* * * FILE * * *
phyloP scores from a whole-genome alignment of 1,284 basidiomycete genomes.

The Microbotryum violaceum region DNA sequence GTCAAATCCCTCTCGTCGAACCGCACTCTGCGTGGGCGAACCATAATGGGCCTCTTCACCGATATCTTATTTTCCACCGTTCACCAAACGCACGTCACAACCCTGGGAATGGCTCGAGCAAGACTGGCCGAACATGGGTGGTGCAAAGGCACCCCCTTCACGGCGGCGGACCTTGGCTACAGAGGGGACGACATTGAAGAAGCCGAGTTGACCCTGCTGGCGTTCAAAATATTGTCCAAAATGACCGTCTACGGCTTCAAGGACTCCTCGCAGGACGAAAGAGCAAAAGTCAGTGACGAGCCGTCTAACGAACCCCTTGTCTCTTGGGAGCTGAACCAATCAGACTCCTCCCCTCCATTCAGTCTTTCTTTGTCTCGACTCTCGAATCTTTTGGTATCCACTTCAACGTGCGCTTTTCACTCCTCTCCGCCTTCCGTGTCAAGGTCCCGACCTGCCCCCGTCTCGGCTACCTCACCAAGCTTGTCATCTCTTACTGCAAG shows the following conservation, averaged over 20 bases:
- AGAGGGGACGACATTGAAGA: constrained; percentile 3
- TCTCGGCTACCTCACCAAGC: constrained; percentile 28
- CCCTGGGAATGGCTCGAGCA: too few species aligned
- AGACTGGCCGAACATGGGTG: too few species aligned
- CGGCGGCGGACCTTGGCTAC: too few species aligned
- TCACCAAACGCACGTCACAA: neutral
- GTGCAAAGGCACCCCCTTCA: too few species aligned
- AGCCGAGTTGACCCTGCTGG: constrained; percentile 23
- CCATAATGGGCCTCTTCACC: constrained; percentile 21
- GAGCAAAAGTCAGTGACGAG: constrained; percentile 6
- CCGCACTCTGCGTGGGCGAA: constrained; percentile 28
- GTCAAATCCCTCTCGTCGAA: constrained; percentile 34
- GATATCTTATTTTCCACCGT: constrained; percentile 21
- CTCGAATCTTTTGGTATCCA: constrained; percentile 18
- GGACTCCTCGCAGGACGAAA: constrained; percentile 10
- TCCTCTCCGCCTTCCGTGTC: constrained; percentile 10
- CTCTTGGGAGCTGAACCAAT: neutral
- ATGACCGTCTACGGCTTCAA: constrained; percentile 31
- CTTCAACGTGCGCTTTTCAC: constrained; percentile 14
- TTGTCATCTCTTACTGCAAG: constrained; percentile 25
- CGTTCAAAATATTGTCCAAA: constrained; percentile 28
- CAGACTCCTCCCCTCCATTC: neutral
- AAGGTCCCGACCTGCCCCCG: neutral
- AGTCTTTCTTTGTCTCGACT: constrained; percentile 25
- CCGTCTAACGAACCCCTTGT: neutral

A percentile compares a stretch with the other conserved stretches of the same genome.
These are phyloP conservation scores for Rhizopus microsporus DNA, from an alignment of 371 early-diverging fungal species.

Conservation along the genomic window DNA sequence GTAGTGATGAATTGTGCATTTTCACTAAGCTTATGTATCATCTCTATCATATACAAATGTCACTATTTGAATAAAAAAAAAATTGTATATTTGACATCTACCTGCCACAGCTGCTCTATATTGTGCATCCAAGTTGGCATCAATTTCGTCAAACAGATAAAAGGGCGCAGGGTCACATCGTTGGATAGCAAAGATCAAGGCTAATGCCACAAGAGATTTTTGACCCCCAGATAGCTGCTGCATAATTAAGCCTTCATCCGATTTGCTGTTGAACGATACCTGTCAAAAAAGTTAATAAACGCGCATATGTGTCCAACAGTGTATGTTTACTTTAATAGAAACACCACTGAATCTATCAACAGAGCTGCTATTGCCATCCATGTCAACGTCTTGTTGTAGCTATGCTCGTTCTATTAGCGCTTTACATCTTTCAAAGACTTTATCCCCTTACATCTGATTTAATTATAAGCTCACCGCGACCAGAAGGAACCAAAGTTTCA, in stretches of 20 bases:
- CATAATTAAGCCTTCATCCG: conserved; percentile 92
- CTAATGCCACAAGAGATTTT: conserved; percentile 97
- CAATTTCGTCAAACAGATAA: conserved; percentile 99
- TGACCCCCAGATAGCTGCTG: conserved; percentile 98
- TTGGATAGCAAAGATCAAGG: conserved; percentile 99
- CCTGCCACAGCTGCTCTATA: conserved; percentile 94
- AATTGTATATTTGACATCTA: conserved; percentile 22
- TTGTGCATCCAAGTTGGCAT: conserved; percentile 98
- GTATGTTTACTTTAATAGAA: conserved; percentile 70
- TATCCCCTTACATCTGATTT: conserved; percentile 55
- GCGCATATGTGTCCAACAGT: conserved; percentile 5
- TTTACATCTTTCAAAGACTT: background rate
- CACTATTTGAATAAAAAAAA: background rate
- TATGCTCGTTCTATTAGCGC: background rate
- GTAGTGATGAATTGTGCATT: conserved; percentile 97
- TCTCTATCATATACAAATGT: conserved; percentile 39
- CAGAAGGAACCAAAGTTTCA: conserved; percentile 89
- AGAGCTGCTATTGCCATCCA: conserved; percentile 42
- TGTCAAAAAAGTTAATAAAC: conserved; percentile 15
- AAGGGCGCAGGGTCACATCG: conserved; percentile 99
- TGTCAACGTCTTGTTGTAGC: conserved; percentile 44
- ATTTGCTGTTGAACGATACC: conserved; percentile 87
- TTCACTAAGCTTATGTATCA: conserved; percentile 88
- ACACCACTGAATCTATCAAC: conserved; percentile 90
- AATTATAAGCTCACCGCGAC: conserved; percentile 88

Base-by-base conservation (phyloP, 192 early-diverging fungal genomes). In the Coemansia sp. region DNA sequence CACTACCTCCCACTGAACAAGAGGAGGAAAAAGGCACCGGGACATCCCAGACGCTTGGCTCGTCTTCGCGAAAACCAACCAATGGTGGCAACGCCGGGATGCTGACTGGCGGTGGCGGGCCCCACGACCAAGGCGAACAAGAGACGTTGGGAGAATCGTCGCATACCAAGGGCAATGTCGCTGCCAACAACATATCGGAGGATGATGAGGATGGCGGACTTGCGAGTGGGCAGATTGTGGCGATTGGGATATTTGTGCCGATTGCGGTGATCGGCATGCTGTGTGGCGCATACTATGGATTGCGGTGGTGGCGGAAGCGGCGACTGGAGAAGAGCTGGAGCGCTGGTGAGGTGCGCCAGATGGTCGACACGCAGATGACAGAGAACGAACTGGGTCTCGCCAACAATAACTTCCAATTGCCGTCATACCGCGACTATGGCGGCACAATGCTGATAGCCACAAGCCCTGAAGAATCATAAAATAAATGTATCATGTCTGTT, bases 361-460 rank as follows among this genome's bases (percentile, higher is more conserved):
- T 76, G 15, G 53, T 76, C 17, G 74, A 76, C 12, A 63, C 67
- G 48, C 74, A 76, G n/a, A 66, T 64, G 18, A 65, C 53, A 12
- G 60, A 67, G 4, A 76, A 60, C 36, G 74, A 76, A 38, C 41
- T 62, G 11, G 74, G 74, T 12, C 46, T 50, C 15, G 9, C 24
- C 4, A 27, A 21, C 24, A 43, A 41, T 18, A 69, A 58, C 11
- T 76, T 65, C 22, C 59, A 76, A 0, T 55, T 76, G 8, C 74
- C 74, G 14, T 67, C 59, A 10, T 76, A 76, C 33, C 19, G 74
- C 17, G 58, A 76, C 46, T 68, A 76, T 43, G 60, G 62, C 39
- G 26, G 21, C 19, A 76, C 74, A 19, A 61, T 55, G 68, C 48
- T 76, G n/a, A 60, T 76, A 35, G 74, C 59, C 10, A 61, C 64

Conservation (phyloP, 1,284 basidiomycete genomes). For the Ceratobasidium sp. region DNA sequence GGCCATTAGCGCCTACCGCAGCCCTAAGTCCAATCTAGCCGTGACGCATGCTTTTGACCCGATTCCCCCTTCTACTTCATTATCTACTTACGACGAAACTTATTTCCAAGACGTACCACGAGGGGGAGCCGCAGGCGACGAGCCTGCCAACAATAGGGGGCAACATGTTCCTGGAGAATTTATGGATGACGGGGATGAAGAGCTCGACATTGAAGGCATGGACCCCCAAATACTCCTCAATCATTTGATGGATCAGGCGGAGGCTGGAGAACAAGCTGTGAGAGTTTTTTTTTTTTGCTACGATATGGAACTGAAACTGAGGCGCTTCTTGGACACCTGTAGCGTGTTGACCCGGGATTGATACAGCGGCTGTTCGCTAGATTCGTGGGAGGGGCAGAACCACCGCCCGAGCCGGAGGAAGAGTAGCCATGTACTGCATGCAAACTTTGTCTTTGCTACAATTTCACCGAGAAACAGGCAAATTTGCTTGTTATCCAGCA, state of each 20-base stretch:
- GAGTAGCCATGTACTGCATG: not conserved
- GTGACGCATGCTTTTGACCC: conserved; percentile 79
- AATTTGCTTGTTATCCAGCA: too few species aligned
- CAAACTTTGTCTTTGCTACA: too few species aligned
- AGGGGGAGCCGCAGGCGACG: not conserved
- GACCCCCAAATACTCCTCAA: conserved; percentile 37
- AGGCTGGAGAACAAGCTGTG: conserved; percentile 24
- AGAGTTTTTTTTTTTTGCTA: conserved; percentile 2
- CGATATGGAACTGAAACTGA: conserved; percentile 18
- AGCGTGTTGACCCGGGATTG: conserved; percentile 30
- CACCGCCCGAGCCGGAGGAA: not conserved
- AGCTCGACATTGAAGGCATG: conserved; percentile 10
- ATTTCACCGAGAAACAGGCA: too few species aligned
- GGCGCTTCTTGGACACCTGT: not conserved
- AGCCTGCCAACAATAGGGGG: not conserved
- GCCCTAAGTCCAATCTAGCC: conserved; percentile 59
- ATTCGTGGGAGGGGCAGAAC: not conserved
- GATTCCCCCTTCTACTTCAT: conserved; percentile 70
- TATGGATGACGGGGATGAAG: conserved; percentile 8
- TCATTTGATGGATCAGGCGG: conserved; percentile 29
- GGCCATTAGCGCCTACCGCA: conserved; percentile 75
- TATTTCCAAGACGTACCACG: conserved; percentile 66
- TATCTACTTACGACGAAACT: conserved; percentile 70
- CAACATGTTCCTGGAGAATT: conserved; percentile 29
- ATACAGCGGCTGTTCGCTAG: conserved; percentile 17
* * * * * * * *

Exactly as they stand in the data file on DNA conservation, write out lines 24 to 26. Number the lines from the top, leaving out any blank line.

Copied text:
- CAGACTCCTCCCCTCCATTC: neutral
- AAGGTCCCGACCTGCCCCCG: neutral
- AGTCTTTCTTTGTCTCGACT: constrained; percentile 25